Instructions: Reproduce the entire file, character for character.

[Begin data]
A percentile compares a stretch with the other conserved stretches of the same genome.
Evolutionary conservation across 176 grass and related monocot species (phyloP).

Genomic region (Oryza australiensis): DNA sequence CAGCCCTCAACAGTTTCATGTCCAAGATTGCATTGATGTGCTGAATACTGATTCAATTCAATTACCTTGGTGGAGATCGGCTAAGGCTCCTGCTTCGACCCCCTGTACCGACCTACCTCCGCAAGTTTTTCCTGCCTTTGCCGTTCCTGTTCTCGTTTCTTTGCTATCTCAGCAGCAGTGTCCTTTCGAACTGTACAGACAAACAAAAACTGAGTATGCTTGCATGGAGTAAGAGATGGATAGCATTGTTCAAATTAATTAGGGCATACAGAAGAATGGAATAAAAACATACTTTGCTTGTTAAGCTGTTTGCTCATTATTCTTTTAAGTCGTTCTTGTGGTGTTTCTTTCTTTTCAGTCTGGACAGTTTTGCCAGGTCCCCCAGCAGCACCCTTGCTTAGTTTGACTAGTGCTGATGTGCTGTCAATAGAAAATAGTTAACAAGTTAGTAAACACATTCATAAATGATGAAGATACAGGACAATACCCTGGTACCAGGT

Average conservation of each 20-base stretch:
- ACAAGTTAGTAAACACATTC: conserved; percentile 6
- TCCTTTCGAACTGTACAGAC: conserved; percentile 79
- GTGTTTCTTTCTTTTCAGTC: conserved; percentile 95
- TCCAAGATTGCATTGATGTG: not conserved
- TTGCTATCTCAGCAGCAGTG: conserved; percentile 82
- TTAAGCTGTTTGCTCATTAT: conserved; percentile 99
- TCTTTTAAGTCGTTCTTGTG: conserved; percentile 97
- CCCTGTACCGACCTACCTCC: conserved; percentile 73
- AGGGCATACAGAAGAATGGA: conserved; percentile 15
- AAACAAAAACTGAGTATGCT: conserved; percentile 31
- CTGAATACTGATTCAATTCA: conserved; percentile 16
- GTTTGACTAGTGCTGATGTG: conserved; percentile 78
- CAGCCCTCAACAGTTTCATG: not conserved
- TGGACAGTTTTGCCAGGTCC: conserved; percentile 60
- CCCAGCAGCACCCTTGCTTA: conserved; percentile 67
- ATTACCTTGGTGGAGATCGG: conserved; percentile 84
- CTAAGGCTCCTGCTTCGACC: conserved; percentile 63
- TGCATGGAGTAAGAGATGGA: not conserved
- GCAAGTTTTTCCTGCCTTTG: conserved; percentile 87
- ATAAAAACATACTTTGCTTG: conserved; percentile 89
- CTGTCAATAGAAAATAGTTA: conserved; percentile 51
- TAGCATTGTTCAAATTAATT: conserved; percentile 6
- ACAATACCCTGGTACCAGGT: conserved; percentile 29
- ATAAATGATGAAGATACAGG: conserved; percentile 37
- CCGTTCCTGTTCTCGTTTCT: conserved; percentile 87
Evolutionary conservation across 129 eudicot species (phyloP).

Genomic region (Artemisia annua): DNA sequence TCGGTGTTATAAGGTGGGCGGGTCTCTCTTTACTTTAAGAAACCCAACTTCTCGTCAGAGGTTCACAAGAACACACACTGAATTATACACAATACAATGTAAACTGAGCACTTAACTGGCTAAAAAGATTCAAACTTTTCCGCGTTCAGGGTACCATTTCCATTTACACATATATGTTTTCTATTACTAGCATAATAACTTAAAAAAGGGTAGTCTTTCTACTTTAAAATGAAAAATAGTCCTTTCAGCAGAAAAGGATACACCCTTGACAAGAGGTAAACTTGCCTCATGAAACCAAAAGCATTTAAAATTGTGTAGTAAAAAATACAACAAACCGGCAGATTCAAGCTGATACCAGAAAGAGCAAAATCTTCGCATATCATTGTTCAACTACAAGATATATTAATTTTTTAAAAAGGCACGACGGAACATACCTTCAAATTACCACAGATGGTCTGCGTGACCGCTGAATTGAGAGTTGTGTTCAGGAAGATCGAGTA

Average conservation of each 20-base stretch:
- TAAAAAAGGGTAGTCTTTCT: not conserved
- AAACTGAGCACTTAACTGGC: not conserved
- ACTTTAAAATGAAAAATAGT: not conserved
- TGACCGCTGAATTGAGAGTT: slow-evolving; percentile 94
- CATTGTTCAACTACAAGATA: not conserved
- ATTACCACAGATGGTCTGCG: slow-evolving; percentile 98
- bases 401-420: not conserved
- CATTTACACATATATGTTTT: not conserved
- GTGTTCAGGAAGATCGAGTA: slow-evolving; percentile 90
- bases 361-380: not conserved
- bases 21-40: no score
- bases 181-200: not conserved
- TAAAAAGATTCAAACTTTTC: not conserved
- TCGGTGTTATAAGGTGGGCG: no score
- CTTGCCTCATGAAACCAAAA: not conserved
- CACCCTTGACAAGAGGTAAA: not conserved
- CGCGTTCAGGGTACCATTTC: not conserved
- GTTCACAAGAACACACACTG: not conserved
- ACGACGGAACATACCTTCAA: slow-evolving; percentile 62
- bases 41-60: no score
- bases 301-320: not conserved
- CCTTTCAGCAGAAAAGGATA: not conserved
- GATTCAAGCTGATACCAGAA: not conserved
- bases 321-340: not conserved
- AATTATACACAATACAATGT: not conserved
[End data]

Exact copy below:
A percentile compares a stretch with the other conserved stretches of the same genome.
Evolutionary conservation across 176 grass and related monocot species (phyloP).

Genomic region (Oryza australiensis): DNA sequence CAGCCCTCAACAGTTTCATGTCCAAGATTGCATTGATGTGCTGAATACTGATTCAATTCAATTACCTTGGTGGAGATCGGCTAAGGCTCCTGCTTCGACCCCCTGTACCGACCTACCTCCGCAAGTTTTTCCTGCCTTTGCCGTTCCTGTTCTCGTTTCTTTGCTATCTCAGCAGCAGTGTCCTTTCGAACTGTACAGACAAACAAAAACTGAGTATGCTTGCATGGAGTAAGAGATGGATAGCATTGTTCAAATTAATTAGGGCATACAGAAGAATGGAATAAAAACATACTTTGCTTGTTAAGCTGTTTGCTCATTATTCTTTTAAGTCGTTCTTGTGGTGTTTCTTTCTTTTCAGTCTGGACAGTTTTGCCAGGTCCCCCAGCAGCACCCTTGCTTAGTTTGACTAGTGCTGATGTGCTGTCAATAGAAAATAGTTAACAAGTTAGTAAACACATTCATAAATGATGAAGATACAGGACAATACCCTGGTACCAGGT

Average conservation of each 20-base stretch:
- ACAAGTTAGTAAACACATTC: conserved; percentile 6
- TCCTTTCGAACTGTACAGAC: conserved; percentile 79
- GTGTTTCTTTCTTTTCAGTC: conserved; percentile 95
- TCCAAGATTGCATTGATGTG: not conserved
- TTGCTATCTCAGCAGCAGTG: conserved; percentile 82
- TTAAGCTGTTTGCTCATTAT: conserved; percentile 99
- TCTTTTAAGTCGTTCTTGTG: conserved; percentile 97
- CCCTGTACCGACCTACCTCC: conserved; percentile 73
- AGGGCATACAGAAGAATGGA: conserved; percentile 15
- AAACAAAAACTGAGTATGCT: conserved; percentile 31
- CTGAATACTGATTCAATTCA: conserved; percentile 16
- GTTTGACTAGTGCTGATGTG: conserved; percentile 78
- CAGCCCTCAACAGTTTCATG: not conserved
- TGGACAGTTTTGCCAGGTCC: conserved; percentile 60
- CCCAGCAGCACCCTTGCTTA: conserved; percentile 67
- ATTACCTTGGTGGAGATCGG: conserved; percentile 84
- CTAAGGCTCCTGCTTCGACC: conserved; percentile 63
- TGCATGGAGTAAGAGATGGA: not conserved
- GCAAGTTTTTCCTGCCTTTG: conserved; percentile 87
- ATAAAAACATACTTTGCTTG: conserved; percentile 89
- CTGTCAATAGAAAATAGTTA: conserved; percentile 51
- TAGCATTGTTCAAATTAATT: conserved; percentile 6
- ACAATACCCTGGTACCAGGT: conserved; percentile 29
- ATAAATGATGAAGATACAGG: conserved; percentile 37
- CCGTTCCTGTTCTCGTTTCT: conserved; percentile 87
Evolutionary conservation across 129 eudicot species (phyloP).

Genomic region (Artemisia annua): DNA sequence TCGGTGTTATAAGGTGGGCGGGTCTCTCTTTACTTTAAGAAACCCAACTTCTCGTCAGAGGTTCACAAGAACACACACTGAATTATACACAATACAATGTAAACTGAGCACTTAACTGGCTAAAAAGATTCAAACTTTTCCGCGTTCAGGGTACCATTTCCATTTACACATATATGTTTTCTATTACTAGCATAATAACTTAAAAAAGGGTAGTCTTTCTACTTTAAAATGAAAAATAGTCCTTTCAGCAGAAAAGGATACACCCTTGACAAGAGGTAAACTTGCCTCATGAAACCAAAAGCATTTAAAATTGTGTAGTAAAAAATACAACAAACCGGCAGATTCAAGCTGATACCAGAAAGAGCAAAATCTTCGCATATCATTGTTCAACTACAAGATATATTAATTTTTTAAAAAGGCACGACGGAACATACCTTCAAATTACCACAGATGGTCTGCGTGACCGCTGAATTGAGAGTTGTGTTCAGGAAGATCGAGTA

Average conservation of each 20-base stretch:
- TAAAAAAGGGTAGTCTTTCT: not conserved
- AAACTGAGCACTTAACTGGC: not conserved
- ACTTTAAAATGAAAAATAGT: not conserved
- TGACCGCTGAATTGAGAGTT: slow-evolving; percentile 94
- CATTGTTCAACTACAAGATA: not conserved
- ATTACCACAGATGGTCTGCG: slow-evolving; percentile 98
- bases 401-420: not conserved
- CATTTACACATATATGTTTT: not conserved
- GTGTTCAGGAAGATCGAGTA: slow-evolving; percentile 90
- bases 361-380: not conserved
- bases 21-40: no score
- bases 181-200: not conserved
- TAAAAAGATTCAAACTTTTC: not conserved
- TCGGTGTTATAAGGTGGGCG: no score
- CTTGCCTCATGAAACCAAAA: not conserved
- CACCCTTGACAAGAGGTAAA: not conserved
- CGCGTTCAGGGTACCATTTC: not conserved
- GTTCACAAGAACACACACTG: not conserved
- ACGACGGAACATACCTTCAA: slow-evolving; percentile 62
- bases 41-60: no score
- bases 301-320: not conserved
- CCTTTCAGCAGAAAAGGATA: not conserved
- GATTCAAGCTGATACCAGAA: not conserved
- bases 321-340: not conserved
- AATTATACACAATACAATGT: not conserved